Black Sugar is a powerful reaction based on dehydration of sugar. This reaction shows you how sugar get dehydrated when it combines with a powerful suphuric acid.
Safety First! Adult supervision required. Wear protective eye wear and clothing. Don’t eat/drink your experiments.
Materials and tools required
- Concentrated Sulphuric Acid
- Powdered Sugar
- Glass Bowl
Video on the YouTube for experiment
What to do!
Step 1 – Take a Glass bowl and pour some powdered sugar.
Step 2 – Carefully pour some Sulphuric Acid into the bowl
Step 3 – Observe the reaction and watch the sugar turning into black and rising from the glass bowl
Images for instructions
Working principle of the activity
Sugar is a carbohydrate, so when you remove the water from the molecule, you’re basically left with elemental carbon. The dehydration reaction is a type of elimination reaction.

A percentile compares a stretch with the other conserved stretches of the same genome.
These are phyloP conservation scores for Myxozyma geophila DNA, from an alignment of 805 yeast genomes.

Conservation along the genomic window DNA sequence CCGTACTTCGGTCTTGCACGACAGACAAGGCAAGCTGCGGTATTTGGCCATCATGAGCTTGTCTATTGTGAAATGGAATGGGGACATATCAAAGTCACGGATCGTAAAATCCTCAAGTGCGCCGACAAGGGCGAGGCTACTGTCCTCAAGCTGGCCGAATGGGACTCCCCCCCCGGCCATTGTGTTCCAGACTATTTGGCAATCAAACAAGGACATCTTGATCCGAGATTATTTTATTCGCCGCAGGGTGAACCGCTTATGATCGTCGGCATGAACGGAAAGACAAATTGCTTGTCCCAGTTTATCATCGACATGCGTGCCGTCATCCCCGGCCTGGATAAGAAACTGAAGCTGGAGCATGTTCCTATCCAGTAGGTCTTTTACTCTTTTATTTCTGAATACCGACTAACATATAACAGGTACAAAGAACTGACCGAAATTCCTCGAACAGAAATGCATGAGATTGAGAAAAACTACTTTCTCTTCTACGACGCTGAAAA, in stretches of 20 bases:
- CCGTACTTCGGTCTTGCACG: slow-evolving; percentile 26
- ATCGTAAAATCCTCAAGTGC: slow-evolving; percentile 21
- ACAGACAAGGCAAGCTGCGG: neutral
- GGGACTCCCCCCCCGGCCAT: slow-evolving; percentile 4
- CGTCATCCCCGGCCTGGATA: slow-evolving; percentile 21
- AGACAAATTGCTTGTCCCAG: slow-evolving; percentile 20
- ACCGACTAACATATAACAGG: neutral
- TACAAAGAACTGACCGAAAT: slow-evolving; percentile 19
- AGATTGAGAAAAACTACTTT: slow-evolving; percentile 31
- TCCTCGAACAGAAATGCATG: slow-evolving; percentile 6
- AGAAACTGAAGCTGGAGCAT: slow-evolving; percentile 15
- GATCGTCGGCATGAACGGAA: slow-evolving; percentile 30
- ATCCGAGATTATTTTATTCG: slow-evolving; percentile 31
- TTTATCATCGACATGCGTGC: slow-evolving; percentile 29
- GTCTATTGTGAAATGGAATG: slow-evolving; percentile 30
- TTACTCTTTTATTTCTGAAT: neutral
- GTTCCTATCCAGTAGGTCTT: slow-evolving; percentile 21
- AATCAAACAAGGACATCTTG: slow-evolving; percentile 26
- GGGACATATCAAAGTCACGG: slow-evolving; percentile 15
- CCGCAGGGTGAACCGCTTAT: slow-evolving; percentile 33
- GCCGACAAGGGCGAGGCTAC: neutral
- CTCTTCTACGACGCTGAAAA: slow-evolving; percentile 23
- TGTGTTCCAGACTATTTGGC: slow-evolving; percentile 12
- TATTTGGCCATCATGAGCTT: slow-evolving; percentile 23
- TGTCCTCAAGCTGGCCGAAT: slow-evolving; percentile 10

C12H22O11 (sugar) + H2SO4 (sulfuric acid) → 12 C (carbon) + 11 H2O (water) + mixture water and acid
Although the sugar is dehydrated, the water isn’t ‘lost’ in the reaction. Some of it remains as a liquid in the acid. Since the reaction is exothermic, much of the water is boiled off as steam.
The sulfuric acid removes water from the sugar in a highly exothermic reaction, releasing heat, steam, and sulfur oxide fumes. Aside from the sulfurous odor, the reaction smells a lot like caramel. The white sugar turns into a black carbonized tube that pushes itself out of the bowl.
- Sulphuric Acid is a strong acid, it should be handled with care.
- Do it in a well-ventilated area, under a fume hood, or outdoors. There may be a small amount of smoke.
- It’s a good idea to wear protective eye wear and clothing, as for any science demonstration. Avoid wearing synthetic fabrics, as they readily melt if exposed to flame. Cotton, silk, and wool are good choices, or you can wear a lab coat.